Pierre Werner et l’Europe : pensée, action, enseignements – Pierre Werner and Europe: His Approach, Action and Legacy
The centenary of the birth of Pierre Werner (1913–2013) offered a timely opportunity to reflect on the personality and achievements of this politician from Luxembourg who left his mark on the future of his country and on the European integration process. On 27 and 28 November 2013, some 30 renowned experts and researchers including historians, economists, legal experts and political scientists, together with major players in economic and monetary affairs, assembled in Luxembourg for a conference during which they analysed Pierre Werner’s European vision and offered an international perspective on the relevance of his approach in light of the challenges facing us in the 21
Financial Services in a Changing World
Luxembourg Finance Minister (2009-2013)
Honorary Prime Minister, ladies and gentlemen, it is a great pleasure to see you all here; some of us were present yesterday at the round table in honour of Pierre Werner, and I think it is worthwhile to reflect again on the many facets of Pierre Werner’s activity in this country.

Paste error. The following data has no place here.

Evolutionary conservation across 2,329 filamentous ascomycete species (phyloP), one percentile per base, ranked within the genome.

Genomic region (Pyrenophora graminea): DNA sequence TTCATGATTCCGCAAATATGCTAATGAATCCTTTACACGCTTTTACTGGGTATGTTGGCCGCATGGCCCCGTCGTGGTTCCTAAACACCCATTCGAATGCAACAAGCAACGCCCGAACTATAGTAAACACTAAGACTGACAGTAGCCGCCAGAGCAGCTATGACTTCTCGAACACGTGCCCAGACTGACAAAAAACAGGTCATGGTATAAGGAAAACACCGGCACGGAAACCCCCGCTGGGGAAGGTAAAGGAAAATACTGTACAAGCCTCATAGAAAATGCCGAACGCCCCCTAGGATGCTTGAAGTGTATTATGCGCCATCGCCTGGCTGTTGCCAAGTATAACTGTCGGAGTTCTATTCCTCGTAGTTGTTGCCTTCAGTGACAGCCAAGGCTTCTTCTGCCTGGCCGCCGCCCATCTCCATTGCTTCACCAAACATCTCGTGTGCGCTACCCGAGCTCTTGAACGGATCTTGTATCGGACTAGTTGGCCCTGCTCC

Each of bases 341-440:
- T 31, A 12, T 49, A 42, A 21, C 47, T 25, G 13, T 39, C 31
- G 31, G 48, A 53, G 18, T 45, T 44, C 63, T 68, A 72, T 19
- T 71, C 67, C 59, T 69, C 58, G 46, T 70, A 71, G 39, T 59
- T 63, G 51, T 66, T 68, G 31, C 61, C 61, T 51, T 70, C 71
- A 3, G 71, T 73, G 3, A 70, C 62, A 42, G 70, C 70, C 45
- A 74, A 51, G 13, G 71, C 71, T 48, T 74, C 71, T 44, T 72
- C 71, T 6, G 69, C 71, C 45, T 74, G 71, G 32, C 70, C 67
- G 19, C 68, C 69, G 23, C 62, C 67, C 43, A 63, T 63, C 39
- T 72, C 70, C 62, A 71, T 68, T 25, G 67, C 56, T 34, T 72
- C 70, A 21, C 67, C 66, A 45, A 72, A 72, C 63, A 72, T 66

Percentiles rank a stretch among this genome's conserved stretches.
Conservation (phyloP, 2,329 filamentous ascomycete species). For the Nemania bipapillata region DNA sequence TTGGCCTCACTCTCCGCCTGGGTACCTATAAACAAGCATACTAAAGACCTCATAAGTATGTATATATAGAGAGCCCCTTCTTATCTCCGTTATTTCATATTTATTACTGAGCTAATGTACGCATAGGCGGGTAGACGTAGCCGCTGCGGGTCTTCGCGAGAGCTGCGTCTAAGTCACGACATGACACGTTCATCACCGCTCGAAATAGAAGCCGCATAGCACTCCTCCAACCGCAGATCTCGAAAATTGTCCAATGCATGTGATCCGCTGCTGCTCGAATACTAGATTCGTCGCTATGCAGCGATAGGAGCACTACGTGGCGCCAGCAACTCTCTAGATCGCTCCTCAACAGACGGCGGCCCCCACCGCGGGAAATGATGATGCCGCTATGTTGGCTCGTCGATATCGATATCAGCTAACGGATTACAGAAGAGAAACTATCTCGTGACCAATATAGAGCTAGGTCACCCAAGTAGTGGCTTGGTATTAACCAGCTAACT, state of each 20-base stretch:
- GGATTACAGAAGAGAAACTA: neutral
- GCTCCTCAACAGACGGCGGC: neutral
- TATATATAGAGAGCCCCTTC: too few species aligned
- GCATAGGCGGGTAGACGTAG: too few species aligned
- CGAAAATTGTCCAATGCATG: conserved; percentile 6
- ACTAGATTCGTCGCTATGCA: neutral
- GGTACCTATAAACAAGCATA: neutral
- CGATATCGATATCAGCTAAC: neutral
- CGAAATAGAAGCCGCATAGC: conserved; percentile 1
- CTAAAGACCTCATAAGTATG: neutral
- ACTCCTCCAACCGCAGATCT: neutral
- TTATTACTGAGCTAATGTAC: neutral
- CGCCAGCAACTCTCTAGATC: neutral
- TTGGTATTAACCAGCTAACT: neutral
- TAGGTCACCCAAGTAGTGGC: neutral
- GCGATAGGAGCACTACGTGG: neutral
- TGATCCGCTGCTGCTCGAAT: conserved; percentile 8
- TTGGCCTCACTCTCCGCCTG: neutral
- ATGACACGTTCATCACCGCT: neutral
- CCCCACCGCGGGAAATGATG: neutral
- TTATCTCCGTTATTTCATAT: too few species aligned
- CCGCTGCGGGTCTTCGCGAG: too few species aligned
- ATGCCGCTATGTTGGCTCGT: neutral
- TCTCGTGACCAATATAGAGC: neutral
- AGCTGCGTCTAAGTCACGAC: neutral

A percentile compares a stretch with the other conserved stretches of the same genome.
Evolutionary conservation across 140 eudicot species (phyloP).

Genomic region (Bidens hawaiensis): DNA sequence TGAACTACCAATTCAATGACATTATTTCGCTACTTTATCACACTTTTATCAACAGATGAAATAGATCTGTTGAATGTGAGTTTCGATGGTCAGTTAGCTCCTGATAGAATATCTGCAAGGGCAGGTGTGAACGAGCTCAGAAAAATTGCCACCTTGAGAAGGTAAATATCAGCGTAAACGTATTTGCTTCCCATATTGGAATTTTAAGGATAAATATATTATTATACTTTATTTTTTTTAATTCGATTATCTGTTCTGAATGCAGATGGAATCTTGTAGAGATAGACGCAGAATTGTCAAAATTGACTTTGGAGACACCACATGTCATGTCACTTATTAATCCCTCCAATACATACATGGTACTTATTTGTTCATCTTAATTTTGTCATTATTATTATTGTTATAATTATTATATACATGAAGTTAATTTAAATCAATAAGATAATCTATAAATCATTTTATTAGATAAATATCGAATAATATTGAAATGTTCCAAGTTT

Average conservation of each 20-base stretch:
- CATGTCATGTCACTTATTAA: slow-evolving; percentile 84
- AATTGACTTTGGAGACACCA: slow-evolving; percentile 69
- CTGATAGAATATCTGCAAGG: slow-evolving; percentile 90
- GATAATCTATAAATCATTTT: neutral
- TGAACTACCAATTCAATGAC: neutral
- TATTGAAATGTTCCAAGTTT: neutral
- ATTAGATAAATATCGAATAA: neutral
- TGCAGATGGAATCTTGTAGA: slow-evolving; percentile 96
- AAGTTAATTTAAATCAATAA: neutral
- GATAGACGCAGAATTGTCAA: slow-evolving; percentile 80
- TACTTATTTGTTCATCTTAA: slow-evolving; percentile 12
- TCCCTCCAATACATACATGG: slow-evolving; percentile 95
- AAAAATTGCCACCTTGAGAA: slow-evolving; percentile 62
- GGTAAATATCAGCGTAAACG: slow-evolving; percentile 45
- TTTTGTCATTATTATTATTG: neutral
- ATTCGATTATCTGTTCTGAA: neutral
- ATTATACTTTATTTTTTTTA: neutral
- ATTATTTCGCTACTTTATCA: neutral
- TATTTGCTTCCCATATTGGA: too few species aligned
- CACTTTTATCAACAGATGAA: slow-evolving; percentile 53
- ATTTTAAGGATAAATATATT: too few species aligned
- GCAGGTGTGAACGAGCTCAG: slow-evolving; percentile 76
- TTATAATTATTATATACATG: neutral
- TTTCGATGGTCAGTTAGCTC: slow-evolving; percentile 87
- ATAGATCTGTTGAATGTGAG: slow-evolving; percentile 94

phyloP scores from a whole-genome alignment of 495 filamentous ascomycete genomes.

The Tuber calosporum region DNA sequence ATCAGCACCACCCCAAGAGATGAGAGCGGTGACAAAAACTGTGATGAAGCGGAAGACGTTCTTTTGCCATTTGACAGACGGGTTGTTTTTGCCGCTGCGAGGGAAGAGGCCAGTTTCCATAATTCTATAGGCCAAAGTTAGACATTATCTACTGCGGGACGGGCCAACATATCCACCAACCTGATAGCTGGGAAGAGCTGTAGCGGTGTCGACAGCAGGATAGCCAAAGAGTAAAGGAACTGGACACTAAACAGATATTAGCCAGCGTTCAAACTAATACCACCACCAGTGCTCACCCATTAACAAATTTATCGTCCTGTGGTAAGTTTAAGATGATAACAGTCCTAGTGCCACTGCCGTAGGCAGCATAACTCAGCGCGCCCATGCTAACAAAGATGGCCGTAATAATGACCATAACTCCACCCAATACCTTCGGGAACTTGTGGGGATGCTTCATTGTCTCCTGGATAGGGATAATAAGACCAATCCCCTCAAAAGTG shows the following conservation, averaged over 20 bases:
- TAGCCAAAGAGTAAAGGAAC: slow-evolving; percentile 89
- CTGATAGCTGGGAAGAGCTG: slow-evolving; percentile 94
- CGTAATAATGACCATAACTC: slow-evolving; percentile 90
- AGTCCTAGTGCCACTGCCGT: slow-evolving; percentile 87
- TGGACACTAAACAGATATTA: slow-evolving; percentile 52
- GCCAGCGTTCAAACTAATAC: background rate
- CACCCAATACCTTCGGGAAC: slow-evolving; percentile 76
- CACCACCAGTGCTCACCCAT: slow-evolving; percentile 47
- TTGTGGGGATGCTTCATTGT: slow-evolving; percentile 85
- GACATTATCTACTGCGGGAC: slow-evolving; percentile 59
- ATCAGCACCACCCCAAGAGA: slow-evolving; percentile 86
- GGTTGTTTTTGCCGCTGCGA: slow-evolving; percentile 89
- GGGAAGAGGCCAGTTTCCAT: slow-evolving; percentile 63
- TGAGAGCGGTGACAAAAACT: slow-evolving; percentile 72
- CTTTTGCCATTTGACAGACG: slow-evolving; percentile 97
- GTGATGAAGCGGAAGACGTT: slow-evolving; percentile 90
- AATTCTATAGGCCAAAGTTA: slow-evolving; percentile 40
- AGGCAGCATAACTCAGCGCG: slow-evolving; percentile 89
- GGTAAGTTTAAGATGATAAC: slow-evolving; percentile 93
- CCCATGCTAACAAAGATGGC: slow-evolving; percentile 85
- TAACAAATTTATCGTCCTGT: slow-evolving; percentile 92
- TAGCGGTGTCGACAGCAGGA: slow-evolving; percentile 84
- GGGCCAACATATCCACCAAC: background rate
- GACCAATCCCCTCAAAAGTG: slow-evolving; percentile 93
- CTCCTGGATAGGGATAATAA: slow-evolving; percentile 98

Werner was not only a distinguished Prime Minister, but in his capacity as Finance Minister he was a very strong supporter of the development of Luxembourg as a financial services centre. He figures prominently among those who were instrumental in ensuring that this country changed from being an industrial country based on steel to a service economy based on financial services. Today, as Minister for Finance a number of years later, I have been considering how much this financial services centre has changed since that time, and is still changing every day. It’s changing every day because the world has completely changed during the past few years, and in particular since 2008. And I would like to walk with you through some of these dramatic changes that have taken place since 2008.
The first one is that we have become much more interdependent than in the days of Prime Minister Werner. A bank in the US collapsed – Lehman Brothers – and as a consequence there was a dramatic change in the banking landscape in the rest of the world; although it was only an American bank,...
You are not authenticated to view the full text of this chapter or article.
This site requires a subscription or purchase to access the full text of books or journals.
Do you have any questions? Contact us.Or login to access all content.